Good News(letter). Weekly. - Path of Logic: The Durango-Uganda Connection
Path of Logic: The Durango-Uganda Connection
I can’t speak for everyone, but Durango can sometimes feel like its own little world, separate from global goings-on. We have our own contended microcosm nestled in this mountainous paradise. That being said, there are incredible people throughout our community who shatter that sphere and extend Durango’s influence to far-flung destinations. Nichole Baker is one of those individuals.
+ A physician assistant in pathology for Mercy Region Hospital, Baker is sharing her expertise and passion with the Mbarara University of Science & Technology (MUST) in Uganda.
+ Her non-profit, called Path of Logic, is largely funded by money she earns through mountain biking as a Yeti Cycles Ambassador. That money enables her to travel to Uganda to provide much-needed equipment and training to resident pathologists.
+ Pathologist: one who interprets and diagnoses the changes caused by disease in tissues and body fluids. They’re the ones who determine whether tissue is cancerous or not, for example, and with a suspected “annual load of more than 60,000 new cases in Uganda”, that’s a pretty critical job.
+ At last count, there were only 18 practicing pathologists in the entire country, so they need all the help they can get.
+ Why so few? The Ugandan government offers stipends that incentivize up and coming docs to pursue primary care over other specializations, like pathology.
+ Baker has already been to Uganda once, for a teaching position through Harvard and Mass General, but she’s on her way again this upcoming January to deliver critical new equipment and training. She’ll also be covering a year’s living expenses for three resident pathologists, providing compensation for the government stipend they’ve foregone to pursue pathology rather than primary care.
+ She’ll be focusing her non-profit on MUST and Uganda for the next five or six years, with goals like updating textbooks, installing secure computers for patient records and, someday, creating a rapid detection system for a leading pediatric cancer.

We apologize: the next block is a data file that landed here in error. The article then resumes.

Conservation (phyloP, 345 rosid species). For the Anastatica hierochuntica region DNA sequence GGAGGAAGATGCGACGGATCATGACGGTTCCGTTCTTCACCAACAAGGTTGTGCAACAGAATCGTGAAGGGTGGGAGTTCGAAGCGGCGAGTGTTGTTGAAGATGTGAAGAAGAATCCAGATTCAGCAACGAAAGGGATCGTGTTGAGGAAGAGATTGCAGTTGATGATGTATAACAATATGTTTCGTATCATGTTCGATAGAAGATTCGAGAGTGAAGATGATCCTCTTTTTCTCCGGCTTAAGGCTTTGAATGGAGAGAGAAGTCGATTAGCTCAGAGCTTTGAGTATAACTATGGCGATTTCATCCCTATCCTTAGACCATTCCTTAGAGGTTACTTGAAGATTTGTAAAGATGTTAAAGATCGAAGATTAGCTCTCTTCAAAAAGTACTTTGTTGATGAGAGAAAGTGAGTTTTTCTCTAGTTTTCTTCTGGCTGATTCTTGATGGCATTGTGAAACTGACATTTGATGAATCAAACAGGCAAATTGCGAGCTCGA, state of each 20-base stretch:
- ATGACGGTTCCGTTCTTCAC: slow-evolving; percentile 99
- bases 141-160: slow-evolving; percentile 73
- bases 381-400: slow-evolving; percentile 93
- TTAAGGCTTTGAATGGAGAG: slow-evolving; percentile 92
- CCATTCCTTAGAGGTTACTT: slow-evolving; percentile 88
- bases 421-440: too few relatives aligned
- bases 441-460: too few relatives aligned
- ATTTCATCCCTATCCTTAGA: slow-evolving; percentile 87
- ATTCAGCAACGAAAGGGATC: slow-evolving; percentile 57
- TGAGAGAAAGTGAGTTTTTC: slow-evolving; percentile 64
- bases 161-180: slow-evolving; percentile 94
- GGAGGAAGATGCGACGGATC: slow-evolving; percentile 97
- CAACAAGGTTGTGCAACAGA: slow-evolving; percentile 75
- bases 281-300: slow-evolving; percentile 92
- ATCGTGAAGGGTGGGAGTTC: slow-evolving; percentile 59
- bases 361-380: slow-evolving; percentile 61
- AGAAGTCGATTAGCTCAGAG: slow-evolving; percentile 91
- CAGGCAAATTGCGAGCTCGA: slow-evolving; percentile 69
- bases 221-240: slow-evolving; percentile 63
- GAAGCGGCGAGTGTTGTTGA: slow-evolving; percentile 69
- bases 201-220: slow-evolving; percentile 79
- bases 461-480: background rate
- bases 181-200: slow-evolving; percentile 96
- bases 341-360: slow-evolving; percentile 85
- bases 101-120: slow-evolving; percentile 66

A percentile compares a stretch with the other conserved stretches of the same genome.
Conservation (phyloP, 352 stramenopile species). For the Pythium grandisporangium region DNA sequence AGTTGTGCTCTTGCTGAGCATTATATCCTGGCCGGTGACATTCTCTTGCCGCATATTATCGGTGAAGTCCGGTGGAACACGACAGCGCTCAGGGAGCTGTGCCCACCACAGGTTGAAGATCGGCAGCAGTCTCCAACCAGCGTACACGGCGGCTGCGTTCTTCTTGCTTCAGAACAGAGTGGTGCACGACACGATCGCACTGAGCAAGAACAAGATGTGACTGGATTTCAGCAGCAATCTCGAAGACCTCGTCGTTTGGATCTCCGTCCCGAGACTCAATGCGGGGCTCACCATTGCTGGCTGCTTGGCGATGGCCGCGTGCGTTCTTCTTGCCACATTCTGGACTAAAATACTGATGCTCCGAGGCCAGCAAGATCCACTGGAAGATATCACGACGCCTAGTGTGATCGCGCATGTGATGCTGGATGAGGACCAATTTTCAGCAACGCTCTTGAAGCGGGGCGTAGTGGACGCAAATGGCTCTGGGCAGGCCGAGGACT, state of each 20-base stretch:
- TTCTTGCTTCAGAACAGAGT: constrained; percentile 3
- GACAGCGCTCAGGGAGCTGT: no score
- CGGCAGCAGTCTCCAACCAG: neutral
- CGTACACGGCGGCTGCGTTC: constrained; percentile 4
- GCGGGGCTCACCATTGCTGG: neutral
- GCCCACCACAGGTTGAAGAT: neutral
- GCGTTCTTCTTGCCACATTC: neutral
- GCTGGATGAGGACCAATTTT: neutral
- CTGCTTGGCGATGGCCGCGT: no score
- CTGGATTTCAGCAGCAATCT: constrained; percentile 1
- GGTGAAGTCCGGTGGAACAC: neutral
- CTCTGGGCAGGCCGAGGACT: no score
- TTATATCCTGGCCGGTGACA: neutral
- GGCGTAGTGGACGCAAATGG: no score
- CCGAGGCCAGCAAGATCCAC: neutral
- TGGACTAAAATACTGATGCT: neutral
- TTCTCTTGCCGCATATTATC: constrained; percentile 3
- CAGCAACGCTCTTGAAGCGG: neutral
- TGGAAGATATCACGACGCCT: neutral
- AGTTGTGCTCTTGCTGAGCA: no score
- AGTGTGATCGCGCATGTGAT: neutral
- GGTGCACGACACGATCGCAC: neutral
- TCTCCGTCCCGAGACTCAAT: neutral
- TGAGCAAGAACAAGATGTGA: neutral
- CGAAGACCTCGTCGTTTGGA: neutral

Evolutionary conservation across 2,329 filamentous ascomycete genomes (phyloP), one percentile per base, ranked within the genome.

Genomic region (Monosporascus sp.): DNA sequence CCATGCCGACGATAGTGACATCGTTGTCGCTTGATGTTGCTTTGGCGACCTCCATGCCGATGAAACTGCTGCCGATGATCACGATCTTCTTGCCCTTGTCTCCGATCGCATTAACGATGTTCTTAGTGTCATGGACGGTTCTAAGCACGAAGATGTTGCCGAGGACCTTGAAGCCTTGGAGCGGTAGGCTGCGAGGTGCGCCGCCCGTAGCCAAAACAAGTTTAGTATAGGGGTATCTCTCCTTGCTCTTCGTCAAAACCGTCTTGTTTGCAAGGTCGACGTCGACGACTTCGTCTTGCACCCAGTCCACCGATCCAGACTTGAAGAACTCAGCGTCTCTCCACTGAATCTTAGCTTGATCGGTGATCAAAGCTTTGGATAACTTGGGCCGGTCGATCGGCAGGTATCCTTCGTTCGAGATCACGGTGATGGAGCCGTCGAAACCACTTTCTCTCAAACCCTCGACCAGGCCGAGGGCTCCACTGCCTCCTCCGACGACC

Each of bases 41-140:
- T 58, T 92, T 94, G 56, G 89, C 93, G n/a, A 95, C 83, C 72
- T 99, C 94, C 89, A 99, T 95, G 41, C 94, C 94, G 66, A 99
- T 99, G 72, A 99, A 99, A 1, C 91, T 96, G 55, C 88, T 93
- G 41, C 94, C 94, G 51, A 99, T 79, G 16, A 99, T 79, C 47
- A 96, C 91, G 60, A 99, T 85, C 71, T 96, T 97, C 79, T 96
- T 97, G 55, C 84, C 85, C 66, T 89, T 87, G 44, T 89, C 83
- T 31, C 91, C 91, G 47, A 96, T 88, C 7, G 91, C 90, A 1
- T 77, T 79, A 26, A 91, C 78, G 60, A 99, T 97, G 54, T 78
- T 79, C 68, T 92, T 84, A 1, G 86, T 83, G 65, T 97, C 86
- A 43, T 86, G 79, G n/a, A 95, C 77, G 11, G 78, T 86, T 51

+ She’s calling for help from fellow Durangoans with an upcoming cycling-centric silent auction at Ska that’ll help fund her non-profit into the future. She’s already reached her monetary goal for this year, so everything is icing on the cake moving forward. The more she raises, the more she’ll be able to pay to the three pathologists she’s supporting and apply to future projects.
If you haven’t clicked through to it already, Baker sat down with us for a feature article, about Path of Logic, that goes into all of this and then some. Get the full scoop, from Path of Logic’s fledgling days to where it’s heading down the road.
Got a Novel Idea? NaNoWriMo
Like all months, November has a slew of wacky and worthwhile monthly observances. From National Georgia Pecan Month (so specific) to NoSHAVEmber (grow ‘em out, boys), there are all sorts of things and causes to celebrate and support. As part of one November observance, hundreds of thousands of participants will be tip-tapping furiously away at keyboards in a month-long mad dash towards 50,000 words. Are you among them?
+ Dubbed National Novel Writing Month, or NaNoWriMo, the challenge is to write a novel, roughly the size of “Fahrenheit 451”, “The Great Gatsby” and “Fight Club”, in a single month.
+ Last year, 384,126 participants registered their books with the official nonprofit that oversees the observance. “Of these, more than 34,000 met the goal of writing 50,000 words in a month.”
+ Dedicated to promoting creativity, writing fluency, community and goal-setting, NaNoWriMo is involved with The Young Writers Program and a number of other efforts to help youth and adults see their projects through.